It’s interesting to own both versions of Kodokan Judo, and watch how concepts have evolved and changed over time.  Let’s look at what the current 1982 edition of Kodokan Judo says about Tsukuri:
“To execute a throw (kake), after breaking your opponent’s balance you must move your body into position for the throw.  This is known as tsukuri.” - Note that for this edition of Kodokan Judo, there’s clearly the sequential sequence of Kuzushi, Tsukuri, and Kake.
Now, let’s see what it originally stated… from the original 1955 edition: “To destroy your opponent’s posture or balance so as to make your attack easier while holding yourself ready at the same time to attack him is called Tsukuri or “preparatory action for attack”.  To actually apply our contemplated technique, when his posture has already been broken by Tsukuri, is called Kake, or “an attack”. - Note the difference here - The sequential sequence is clearly Tsukuri (creating Kuzushi), Kake.  Or, perhaps this edition presupposes that Kuzushi and Tsukuri don’t have a clearly defined demarcation.
Jimmy Pedro, America’s most successful International competitor, puts it this way: “In some throws the three stages happen in order, one following the other—kuzushi, breaking the balance; tsukuri, positioning for the throw; and kake, the throw.  On other occasions the kuzushi and tsukuri occur simultaneously, with the kake following.  In some throws the three phases happen simultaneously.  Finally, in a few throws the tsukuri happens first, the kuzushi occurs next, and the kake ends the technique.” (‘Judo Techniques & Tactics, pg. 62)
Clearly, what at first might appear to be an idea contrary to good Judo is nothing more that mainstream Judo.  Certainly it is mainstream competitive Judo.  Anyone who watches the video “101 Ippons” will quickly learn that successful attacks don’t necessarily start with an off-balance uke.  So perhaps Kano was telling us something when he chose to use Kuzushi - which in my opinion more accurately refers to an uke’s posture OR ability to defend being broken or crumbled, rather than only his balance.  For if balance were Kano’s only concern, there’s a far more appropriate Japanese term.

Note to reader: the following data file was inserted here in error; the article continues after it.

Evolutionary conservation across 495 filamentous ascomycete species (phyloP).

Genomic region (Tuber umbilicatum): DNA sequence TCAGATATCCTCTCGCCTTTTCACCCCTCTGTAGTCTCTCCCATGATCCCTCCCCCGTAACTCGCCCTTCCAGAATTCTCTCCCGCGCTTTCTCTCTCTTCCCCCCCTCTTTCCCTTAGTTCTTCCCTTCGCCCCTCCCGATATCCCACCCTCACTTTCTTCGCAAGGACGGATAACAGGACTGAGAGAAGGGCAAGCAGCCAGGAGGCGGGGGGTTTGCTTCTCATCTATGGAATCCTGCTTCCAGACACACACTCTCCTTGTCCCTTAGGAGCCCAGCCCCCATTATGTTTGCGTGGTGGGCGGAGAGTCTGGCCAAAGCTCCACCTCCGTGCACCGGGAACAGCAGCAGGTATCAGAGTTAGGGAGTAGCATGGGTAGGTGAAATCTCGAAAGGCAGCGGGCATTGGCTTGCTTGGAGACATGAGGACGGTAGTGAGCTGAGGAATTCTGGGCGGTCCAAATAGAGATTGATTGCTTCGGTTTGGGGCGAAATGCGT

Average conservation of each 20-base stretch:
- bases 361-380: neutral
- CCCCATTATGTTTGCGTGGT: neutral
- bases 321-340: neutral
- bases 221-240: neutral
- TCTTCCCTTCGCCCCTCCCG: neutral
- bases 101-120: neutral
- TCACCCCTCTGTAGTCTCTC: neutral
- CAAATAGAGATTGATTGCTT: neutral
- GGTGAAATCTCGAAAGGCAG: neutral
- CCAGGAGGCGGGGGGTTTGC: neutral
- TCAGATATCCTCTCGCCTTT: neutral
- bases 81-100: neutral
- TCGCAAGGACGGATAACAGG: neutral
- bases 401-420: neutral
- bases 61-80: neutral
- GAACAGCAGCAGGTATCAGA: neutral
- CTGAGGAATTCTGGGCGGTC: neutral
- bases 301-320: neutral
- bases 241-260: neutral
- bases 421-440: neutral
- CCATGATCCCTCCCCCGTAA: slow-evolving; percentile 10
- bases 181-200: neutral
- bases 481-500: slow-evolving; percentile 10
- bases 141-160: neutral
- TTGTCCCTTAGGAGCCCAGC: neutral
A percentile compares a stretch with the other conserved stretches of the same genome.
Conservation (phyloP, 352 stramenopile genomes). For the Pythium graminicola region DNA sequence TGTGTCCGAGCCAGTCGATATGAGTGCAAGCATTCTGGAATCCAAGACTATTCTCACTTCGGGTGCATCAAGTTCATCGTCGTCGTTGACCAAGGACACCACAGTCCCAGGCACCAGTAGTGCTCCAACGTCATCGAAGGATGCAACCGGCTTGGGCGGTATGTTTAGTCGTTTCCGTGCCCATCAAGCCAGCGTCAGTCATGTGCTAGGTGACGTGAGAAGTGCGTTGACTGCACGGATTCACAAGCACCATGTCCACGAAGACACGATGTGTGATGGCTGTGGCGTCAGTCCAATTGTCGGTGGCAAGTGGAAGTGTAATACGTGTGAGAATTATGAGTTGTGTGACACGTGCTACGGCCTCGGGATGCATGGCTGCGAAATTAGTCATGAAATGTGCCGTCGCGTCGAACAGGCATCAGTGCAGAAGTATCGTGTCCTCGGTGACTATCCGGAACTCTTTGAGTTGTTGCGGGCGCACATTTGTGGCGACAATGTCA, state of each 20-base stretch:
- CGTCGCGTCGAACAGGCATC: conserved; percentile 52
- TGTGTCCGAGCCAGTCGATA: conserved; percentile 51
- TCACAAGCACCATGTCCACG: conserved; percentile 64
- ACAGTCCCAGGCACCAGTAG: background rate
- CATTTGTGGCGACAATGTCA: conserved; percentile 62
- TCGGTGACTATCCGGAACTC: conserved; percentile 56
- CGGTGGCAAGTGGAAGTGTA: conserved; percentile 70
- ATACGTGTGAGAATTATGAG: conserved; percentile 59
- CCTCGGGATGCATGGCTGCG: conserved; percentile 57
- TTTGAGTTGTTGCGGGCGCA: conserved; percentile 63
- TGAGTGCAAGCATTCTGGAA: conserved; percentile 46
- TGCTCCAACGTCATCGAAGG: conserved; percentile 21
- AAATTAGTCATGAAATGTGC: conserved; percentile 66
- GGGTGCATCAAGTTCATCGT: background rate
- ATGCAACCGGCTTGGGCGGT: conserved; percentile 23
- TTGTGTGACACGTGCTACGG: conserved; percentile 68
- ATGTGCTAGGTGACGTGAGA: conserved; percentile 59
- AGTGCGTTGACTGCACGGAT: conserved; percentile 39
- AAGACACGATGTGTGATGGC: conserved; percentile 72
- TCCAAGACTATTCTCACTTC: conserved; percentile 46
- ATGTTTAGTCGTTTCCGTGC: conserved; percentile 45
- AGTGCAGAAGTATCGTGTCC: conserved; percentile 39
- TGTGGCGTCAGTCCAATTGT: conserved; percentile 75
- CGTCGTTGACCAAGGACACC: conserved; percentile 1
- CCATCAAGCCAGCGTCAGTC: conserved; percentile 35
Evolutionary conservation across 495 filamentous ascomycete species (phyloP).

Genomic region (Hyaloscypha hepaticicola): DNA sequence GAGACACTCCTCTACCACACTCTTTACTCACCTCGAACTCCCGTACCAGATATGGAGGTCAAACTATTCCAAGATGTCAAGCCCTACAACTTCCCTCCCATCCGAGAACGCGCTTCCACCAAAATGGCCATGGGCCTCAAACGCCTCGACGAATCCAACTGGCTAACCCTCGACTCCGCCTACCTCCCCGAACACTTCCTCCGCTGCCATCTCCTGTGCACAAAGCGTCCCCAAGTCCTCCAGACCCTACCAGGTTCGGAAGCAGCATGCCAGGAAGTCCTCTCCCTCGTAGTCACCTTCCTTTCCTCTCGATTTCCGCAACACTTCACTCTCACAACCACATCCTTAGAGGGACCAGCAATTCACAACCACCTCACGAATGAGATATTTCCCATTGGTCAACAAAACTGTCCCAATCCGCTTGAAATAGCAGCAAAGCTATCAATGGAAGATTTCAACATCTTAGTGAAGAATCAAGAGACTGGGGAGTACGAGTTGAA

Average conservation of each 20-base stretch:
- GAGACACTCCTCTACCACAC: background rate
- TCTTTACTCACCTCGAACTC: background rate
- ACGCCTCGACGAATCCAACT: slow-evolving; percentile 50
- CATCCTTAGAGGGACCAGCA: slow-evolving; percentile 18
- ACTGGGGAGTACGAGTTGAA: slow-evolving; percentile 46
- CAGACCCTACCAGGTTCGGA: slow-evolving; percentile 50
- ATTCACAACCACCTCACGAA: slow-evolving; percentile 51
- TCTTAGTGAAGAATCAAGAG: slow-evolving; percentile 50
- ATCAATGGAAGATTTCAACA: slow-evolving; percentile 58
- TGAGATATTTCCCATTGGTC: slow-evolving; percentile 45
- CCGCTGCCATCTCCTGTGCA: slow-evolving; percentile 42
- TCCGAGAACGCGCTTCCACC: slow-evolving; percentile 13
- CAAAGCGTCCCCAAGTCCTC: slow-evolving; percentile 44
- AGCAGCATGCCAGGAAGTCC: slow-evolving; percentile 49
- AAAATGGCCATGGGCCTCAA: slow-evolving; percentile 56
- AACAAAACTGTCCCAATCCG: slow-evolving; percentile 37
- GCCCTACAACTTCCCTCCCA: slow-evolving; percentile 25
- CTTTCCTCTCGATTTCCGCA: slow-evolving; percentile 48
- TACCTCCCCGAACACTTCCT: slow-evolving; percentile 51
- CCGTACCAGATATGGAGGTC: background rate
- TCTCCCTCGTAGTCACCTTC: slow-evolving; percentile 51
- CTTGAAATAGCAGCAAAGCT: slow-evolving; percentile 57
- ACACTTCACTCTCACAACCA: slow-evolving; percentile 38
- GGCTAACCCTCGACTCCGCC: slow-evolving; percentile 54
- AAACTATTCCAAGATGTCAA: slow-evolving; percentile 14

Kuzushi is one of the major differences between Judo and the foundational Jujutsu arts from which Judo developed.  The expertise that you develop with Kuzushi will largely determine the expertise with which your waza can overcome your opponents.  This is a topic that you should constantly spend your training time on.  While there are many factors that bear on your Judo skill and ability, there are only five major factors that can improve your Judo:

  1. Greater speed with your waza.
  2. Greater body strength to employ.
  3. More body weight.
  4. More precise taisabaki.  (Accurate and precise Tsukuri for a given waza)
  5. Better and more accurate Kuzushi.

The first two are quite difficult to improve, the third is only applicable if you wish to change your art from Judo to Sumo, and the last two are the two that will give you the greatest gains for the time spent improving them.
So the next time you’re at the dojo, spend some time in randori observing how to disrupt your opponent’s ability to defend, and your Judo will be the better for it.